Gold comfort for Doha stars

Chambers and Jones taste redemption as Jessica Ennis takes first indoor gold.

    American Lolo Jones says she has 'matured' after putting her Olympic mistake behind her [AFP]

    The gold medals came thick and fast on day two of the world indoor championships in Doha, with Ethiopia's runners continuing their domination of the middle distance events and Britain celebrating two firsts.

    Dwain Chambers claimed his first global sprint title and Jessica Ennis posted the fourth-best pentathlon score of all time on Saturday.

    The 31-year-old, banned for doping for two years in 2003, won the 60 metres with the year's fastest sprint time, an impressive 6.48 seconds.

    "Some people said in '08 when I went into the Olympics and I messed up that I wasn't able to handle pressure. I think this race right here shows that I'm maturing"

    Lolo Jones, 60m hurdles world champion

    American Mike Rodgers took second in 6.53 with Antigua's Daniel Bailey third at 6.57.

    "It wasn't easy, I had stiff competition from the Antiguan and the American which was to be expected," Chambers, who hopes to win the European 100m title this summer, told Al Jazeera.

    "I just had to stay relaxed as best as I could. But I'm just really grateful for the opportunity to be here."

    World heptathlon champion Ennis won the pentathlon with 4,937 points, holding off all three medallists from the Beijing Olympics to win her first-ever world indoor title.

    Only world record-holder Irina Belova of Russia and Sweden's Carolina Kluft have posted better scores than the 24-year-old Briton.

    She topped Kluft's championship record by four points.

    Record 'in reach'

    "I know the world record is within reach," said Ennis, who had victories in the 60m hurdles and high jump, a season's best in the shot put and personal bests in the long jump and the concluding 800m.

    Ethiopian Meseret Defar also added more gold, claiming her fourth successive women's 3,000m title.

    Defar claimed her fourth 3,000m title in a row [AFP]

    She sprinted home in 8:51.17 to edge Kenyan 5,000m world champion Vivian Cheruiyot.

    There was redemption of sorts for the United States' Lolo Jones in the 60m hurdles.

    She infamously tripped over the penultimate hurdle when seemingly on course for gold at the Beijing Olympics – but there were no such mistakes this time as she successfully defended her indoor title before mounting the crash barrier in jubilation.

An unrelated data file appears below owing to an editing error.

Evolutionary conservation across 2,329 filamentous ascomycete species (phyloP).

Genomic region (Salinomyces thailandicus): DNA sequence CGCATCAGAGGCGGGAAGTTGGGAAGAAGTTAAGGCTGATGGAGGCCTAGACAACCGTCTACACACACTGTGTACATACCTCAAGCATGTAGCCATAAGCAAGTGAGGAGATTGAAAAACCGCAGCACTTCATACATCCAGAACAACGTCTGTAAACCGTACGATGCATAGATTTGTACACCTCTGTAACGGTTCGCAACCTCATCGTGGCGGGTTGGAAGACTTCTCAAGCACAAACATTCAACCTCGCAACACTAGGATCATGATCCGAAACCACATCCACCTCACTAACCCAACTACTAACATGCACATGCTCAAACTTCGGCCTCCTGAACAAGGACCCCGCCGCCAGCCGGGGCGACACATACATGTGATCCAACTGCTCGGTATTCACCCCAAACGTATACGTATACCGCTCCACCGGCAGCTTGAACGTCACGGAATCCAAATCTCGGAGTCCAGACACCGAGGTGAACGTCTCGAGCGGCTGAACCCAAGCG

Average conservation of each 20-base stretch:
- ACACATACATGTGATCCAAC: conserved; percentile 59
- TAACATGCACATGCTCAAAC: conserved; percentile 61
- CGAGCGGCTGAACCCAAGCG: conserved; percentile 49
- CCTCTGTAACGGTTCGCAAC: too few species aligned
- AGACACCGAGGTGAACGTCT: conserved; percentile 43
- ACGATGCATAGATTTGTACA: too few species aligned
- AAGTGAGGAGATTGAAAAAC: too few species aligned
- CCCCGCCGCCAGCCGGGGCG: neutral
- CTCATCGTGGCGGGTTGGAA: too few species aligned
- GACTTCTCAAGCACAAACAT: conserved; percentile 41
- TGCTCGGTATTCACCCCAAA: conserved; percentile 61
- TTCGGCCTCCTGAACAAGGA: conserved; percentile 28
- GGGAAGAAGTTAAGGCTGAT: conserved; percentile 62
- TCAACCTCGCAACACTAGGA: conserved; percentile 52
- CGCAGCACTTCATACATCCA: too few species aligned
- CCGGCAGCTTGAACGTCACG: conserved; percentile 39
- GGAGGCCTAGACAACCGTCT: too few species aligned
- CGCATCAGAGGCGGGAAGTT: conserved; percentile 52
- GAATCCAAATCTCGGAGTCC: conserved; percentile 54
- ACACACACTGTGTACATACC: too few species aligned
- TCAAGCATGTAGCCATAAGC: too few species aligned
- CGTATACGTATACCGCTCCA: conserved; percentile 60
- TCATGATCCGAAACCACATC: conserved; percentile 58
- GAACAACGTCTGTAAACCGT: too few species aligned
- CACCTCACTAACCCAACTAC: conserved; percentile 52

A powerful US team claimed four golds on this second day of the three-day meeting in Qatar, but Jones was perhaps the happiest after clinching a championship-record 7.72 seconds.

    "Some people said in '08 when I went into the Olympics and I messed up that I wasn't able to handle pressure," she told Al Jazeera.

    "I think this race right here shows that I'm maturing and that I can handle pressure."

    Australian Olympic and world pole vault champion Steve Hooker collected the only global title he was missing, the indoor title, with a championship record 6.01 metres.

    He then took three unsuccessful tries at adding a centimetre to Sergei
    Bubka's world record of 6.15 metres.

    Another defending champion, Croatian Blanka Vlasic, won her second successful high jump title with a clearance of 2.00 metres.

    Only two women, Swedish world record holder Susanna Kallur and Russia's Ludmila Engquist, have run faster.

    The Americans went 1-2 in the heptathlon with shot put defender Christain Cantwell and women's 400m runner Debbie Dunn also winning.

    Feet of clay

    Olympic decathlon gold medallist Bryan Clay scored 6,204 points to edge world champion Trey Hardee, who had 6,184.

    Russia's Aleksey Drozdov was third with 6,141.

    Cantwell took the shot put with a last-throw toss of 21.83m to overtake Andrei Mikhnevich of Belarus.

    Mikhnevich threw 21.68.

    Dunn clocked 51.04 seconds for her 400 metres.

    SOURCE: Al Jazeera and agencies


    How different voting systems work around the world

    How different voting systems work around the world

    Nearly two billion voters in 52 countries around the world will head to the polls this year to elect their leaders.

    How Moscow lost Riyadh in 1938

    How Moscow lost Riyadh in 1938

    Russian-Saudi relations could be very different today, if Stalin hadn't killed the Soviet ambassador to Saudi Arabia.

    The great plunder: Nepal's stolen treasures

    The great plunder: Nepal's stolen treasures

    How the art world's hunger for ancient artefacts is destroying a centuries-old culture. A journey across the Himalayas.